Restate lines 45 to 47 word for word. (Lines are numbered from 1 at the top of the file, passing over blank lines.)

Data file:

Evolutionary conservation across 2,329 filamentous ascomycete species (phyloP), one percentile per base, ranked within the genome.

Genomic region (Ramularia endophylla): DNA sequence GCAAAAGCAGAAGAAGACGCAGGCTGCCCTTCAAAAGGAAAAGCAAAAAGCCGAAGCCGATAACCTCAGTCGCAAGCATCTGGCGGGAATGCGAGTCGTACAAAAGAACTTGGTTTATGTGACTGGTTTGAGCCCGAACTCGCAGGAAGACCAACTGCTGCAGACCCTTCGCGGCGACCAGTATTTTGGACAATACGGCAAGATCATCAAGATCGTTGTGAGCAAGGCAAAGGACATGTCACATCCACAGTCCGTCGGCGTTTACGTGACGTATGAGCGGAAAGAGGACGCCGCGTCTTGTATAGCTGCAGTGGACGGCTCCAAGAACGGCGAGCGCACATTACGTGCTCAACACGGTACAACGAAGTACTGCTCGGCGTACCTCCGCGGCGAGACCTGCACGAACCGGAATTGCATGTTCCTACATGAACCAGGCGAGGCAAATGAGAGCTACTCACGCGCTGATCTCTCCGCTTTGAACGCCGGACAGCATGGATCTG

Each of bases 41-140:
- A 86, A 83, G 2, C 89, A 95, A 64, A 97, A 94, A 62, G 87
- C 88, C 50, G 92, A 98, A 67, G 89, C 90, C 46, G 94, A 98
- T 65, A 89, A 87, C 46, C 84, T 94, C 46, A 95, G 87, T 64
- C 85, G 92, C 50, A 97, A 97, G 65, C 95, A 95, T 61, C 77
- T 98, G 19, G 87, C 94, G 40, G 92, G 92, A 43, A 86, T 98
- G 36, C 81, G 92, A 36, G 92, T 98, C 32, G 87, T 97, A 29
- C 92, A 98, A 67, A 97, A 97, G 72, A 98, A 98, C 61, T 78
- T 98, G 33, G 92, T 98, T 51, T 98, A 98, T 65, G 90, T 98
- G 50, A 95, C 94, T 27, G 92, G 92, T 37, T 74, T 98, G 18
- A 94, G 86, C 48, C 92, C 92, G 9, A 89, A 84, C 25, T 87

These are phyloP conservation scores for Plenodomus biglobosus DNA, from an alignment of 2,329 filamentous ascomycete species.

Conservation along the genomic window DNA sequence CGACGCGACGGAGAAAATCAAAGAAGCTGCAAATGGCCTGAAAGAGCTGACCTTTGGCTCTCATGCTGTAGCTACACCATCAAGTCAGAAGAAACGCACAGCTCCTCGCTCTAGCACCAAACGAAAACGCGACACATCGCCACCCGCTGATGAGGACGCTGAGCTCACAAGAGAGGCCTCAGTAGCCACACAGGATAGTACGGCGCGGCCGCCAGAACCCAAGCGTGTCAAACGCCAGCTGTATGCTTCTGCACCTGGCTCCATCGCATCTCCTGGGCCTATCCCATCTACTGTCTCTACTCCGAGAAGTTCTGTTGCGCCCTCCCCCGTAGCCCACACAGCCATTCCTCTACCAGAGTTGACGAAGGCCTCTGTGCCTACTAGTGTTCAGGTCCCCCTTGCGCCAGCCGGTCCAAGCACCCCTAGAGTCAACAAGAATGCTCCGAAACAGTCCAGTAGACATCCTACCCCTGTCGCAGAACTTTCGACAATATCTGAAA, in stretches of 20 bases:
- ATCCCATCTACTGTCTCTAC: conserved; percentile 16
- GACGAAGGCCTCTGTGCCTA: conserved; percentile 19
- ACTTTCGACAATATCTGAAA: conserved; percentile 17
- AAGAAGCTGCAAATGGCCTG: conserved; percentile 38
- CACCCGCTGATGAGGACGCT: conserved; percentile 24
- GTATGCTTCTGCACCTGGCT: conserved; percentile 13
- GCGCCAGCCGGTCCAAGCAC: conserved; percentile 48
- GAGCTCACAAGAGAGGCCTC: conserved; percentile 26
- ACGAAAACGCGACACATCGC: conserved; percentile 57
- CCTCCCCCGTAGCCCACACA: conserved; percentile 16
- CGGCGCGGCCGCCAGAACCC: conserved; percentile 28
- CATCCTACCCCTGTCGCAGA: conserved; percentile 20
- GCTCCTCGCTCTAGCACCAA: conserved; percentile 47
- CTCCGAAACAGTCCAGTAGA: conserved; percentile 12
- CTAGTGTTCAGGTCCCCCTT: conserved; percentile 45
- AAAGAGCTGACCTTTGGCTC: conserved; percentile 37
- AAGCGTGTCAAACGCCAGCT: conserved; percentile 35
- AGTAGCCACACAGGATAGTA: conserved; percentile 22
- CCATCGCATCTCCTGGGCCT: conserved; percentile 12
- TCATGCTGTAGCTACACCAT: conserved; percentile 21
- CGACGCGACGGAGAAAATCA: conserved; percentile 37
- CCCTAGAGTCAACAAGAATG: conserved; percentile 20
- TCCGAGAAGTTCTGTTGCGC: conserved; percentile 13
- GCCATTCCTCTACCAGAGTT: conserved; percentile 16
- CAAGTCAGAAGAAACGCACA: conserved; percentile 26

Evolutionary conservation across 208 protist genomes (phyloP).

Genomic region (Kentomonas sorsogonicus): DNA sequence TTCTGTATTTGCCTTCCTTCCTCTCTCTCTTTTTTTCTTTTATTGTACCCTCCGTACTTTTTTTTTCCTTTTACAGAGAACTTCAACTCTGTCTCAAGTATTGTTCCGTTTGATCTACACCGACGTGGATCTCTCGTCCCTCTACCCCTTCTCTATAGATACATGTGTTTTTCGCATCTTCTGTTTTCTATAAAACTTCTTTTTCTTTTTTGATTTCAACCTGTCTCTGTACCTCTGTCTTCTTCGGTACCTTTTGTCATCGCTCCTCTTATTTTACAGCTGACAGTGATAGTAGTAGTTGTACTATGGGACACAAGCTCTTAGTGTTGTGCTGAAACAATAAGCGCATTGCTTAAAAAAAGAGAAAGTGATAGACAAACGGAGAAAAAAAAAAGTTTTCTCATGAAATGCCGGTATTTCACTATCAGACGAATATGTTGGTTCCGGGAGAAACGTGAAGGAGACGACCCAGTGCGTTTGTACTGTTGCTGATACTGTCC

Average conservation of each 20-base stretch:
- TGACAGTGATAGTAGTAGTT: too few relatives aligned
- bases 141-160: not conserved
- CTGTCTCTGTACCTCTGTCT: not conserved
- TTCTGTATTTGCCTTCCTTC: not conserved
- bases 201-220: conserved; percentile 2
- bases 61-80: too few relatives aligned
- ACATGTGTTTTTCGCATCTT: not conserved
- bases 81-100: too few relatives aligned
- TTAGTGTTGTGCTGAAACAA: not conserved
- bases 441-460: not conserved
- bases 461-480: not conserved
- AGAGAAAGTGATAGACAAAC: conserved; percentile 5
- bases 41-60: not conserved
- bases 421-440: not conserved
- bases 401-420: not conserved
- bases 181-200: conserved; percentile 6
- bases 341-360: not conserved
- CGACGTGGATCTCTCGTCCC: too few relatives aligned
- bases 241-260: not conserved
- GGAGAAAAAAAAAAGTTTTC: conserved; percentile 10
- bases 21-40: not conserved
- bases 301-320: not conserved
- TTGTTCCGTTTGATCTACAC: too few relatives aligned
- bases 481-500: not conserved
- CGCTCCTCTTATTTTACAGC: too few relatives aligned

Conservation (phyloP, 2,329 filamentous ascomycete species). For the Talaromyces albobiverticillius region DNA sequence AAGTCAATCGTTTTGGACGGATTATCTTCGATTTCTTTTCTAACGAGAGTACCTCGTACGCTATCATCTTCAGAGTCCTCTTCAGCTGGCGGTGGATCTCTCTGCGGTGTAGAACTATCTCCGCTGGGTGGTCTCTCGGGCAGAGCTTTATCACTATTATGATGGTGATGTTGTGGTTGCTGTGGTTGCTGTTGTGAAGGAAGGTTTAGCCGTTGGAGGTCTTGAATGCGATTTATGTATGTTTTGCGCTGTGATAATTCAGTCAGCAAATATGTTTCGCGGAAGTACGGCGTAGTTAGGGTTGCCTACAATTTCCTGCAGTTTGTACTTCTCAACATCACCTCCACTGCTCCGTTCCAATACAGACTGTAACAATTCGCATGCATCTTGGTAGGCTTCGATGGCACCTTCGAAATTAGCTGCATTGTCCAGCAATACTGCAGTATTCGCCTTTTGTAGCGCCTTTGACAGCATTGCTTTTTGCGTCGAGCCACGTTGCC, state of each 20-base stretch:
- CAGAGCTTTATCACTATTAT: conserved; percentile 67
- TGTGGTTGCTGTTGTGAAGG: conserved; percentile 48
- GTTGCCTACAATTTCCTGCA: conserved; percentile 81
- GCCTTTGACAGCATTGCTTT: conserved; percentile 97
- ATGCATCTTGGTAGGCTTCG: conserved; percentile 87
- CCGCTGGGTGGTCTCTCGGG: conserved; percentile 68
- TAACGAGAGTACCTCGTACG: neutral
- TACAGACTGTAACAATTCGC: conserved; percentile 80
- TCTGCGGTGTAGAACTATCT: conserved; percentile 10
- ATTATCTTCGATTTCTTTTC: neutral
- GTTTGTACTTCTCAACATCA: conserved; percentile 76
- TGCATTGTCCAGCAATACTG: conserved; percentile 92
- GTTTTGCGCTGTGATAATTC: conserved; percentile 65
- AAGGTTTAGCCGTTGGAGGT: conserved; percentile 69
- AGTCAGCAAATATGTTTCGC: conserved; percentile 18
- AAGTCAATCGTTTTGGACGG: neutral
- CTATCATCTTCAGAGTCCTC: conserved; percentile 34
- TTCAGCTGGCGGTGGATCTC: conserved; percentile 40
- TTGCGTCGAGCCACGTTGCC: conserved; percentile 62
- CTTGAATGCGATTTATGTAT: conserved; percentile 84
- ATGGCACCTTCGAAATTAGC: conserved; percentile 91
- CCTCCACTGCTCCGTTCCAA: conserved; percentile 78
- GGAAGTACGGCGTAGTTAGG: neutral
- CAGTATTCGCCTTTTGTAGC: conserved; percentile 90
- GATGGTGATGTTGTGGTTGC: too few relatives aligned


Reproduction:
- bases 141-160: not conserved
- CTGTCTCTGTACCTCTGTCT: not conserved
- TTCTGTATTTGCCTTCCTTC: not conserved